A keenly-contested and exciting match was played at Pittodrie on Saturday, when the ground team had as their opponents the redoubtable Glasgow Rangers. About 7000 spectators witnessed the game. The pitch was wet and heavy, but there was no wind, so that the winning of the toss by Aberdeen was of little advantage. The Aberdeen team was considerably weakened by the absence of Halkett and Henry Low, the two crack half-backs, although there was only one change from the eleven that beat the Hearts - Robertson, in place of Henry Low. Tom Ruddiman, of Aberdeen, was centre forward for the Rangers. The teams were:-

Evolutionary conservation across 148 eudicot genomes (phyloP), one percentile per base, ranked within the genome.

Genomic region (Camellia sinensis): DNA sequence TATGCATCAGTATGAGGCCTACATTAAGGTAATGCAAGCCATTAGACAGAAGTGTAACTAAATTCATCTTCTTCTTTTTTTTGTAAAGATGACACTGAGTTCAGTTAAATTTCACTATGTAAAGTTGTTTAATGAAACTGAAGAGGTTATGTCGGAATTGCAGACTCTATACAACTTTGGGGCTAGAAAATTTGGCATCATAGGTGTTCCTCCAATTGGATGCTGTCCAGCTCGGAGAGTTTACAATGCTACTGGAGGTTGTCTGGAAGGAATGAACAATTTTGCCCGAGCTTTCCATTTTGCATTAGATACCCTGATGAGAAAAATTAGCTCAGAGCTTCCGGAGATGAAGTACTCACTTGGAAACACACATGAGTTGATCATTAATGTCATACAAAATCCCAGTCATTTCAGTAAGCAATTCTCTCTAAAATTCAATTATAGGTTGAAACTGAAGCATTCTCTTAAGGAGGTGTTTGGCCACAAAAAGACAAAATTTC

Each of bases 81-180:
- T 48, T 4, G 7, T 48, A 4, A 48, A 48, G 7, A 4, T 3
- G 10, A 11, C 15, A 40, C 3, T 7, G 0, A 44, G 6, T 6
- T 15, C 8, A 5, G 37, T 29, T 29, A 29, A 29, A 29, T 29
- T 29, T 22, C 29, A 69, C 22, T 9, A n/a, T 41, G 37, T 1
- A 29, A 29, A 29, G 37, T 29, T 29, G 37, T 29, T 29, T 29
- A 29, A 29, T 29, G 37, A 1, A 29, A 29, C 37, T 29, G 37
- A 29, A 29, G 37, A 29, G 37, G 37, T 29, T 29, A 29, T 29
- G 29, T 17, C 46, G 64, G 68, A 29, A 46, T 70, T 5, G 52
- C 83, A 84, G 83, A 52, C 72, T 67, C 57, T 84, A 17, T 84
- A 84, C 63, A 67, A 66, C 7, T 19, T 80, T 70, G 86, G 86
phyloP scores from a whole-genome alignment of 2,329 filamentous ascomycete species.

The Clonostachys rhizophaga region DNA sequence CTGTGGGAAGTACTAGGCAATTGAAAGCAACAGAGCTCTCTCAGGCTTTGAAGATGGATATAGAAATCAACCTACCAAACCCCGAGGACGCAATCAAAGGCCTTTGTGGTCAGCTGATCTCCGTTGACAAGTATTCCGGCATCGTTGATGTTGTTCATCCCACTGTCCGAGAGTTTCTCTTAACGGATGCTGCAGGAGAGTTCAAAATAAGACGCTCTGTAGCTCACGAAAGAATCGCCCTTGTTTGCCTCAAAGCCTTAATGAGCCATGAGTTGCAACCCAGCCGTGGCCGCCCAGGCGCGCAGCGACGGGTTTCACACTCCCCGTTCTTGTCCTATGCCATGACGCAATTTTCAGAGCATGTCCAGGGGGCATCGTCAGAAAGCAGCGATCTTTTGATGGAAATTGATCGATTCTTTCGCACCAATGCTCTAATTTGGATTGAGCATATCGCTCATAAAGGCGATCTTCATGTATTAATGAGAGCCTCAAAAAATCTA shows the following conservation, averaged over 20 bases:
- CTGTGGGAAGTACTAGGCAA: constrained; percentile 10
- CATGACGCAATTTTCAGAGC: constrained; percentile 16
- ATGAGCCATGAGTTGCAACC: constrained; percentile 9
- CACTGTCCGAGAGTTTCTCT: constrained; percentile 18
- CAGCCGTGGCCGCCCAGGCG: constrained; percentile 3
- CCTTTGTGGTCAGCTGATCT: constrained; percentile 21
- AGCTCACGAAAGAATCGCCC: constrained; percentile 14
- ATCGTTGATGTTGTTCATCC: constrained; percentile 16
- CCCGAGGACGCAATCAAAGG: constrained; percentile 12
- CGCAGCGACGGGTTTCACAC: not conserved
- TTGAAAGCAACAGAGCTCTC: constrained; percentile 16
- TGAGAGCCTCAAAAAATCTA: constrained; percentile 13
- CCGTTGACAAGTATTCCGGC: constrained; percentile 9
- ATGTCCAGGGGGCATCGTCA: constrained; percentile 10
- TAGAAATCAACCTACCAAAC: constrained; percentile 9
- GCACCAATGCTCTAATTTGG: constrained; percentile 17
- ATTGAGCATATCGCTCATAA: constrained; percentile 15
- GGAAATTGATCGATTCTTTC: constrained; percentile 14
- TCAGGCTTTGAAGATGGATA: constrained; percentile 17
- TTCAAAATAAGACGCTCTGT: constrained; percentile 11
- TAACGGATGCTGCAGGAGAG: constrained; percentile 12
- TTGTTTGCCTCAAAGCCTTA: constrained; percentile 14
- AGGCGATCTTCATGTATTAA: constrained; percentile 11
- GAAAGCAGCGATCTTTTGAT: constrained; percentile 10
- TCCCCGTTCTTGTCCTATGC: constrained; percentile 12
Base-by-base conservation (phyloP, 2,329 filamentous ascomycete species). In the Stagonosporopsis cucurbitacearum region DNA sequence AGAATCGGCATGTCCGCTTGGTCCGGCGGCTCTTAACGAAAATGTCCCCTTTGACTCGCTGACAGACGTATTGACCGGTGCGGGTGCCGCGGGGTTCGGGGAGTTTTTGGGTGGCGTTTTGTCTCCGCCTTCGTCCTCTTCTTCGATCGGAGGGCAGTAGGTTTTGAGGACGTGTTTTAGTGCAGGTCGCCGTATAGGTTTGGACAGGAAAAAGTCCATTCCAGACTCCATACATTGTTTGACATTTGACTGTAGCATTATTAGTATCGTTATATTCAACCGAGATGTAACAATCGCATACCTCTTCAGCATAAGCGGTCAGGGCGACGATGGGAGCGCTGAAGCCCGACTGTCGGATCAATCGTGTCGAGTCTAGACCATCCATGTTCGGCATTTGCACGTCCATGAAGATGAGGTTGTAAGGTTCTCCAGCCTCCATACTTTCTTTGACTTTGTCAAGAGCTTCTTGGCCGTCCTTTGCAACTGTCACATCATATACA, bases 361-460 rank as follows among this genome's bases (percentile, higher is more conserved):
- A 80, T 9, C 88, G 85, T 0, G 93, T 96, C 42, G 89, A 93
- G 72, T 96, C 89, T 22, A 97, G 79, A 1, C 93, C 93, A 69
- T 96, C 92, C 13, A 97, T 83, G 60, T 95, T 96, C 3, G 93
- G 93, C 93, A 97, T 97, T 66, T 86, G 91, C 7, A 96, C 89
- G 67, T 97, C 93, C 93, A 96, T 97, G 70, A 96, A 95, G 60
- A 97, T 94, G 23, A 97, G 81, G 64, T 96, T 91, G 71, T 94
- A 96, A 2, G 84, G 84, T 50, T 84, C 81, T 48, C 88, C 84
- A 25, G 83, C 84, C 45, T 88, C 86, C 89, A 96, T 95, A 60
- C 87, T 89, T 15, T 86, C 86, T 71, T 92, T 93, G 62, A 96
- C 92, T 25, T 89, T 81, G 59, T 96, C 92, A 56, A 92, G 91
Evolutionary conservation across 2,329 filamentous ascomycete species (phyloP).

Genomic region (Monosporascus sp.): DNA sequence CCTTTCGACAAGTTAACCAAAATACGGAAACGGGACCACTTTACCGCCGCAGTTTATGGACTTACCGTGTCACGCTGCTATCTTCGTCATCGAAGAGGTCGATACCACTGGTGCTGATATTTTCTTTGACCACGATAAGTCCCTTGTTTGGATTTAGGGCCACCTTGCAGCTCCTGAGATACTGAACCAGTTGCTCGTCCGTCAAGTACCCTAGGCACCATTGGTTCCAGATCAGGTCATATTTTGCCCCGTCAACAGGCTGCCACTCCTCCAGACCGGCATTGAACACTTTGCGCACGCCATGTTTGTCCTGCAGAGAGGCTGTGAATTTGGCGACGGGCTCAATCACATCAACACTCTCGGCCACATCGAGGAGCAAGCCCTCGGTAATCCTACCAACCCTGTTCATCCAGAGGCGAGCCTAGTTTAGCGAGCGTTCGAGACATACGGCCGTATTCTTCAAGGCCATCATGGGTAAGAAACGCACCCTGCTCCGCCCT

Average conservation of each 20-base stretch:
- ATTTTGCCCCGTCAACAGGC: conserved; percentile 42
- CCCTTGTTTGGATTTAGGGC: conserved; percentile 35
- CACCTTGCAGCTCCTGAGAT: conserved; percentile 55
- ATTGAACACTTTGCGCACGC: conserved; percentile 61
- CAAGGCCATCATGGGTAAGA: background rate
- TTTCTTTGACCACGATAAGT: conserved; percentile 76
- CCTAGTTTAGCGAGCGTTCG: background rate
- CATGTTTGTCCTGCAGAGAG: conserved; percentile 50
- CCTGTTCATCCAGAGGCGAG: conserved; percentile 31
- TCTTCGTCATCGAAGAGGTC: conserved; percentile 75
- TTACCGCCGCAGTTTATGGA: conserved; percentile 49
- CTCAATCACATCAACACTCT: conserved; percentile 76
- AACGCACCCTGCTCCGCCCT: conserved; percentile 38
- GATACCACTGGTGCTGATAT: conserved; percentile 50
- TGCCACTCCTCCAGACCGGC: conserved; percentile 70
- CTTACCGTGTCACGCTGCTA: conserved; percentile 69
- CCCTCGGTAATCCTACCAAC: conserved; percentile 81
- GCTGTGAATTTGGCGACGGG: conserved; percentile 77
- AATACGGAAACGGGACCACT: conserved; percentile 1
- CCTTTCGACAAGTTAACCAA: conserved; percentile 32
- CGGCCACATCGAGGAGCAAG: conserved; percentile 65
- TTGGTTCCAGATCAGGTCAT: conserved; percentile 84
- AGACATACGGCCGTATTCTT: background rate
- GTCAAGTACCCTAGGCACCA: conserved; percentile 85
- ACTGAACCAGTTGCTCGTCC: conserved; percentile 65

Aberdeen: Macfarlane; Boyle, Gault; W. Low, Strang, Robertson; Robertson, Edgar, McNicol, McAulay, Lennie.
Rangers: Sinclair; Walker, Craig; Gray, Stark, May; Rankine, Kivlichen, Ruddiman, Kyle, Smith.
Referee - Mr. Neilson, Thornliebank.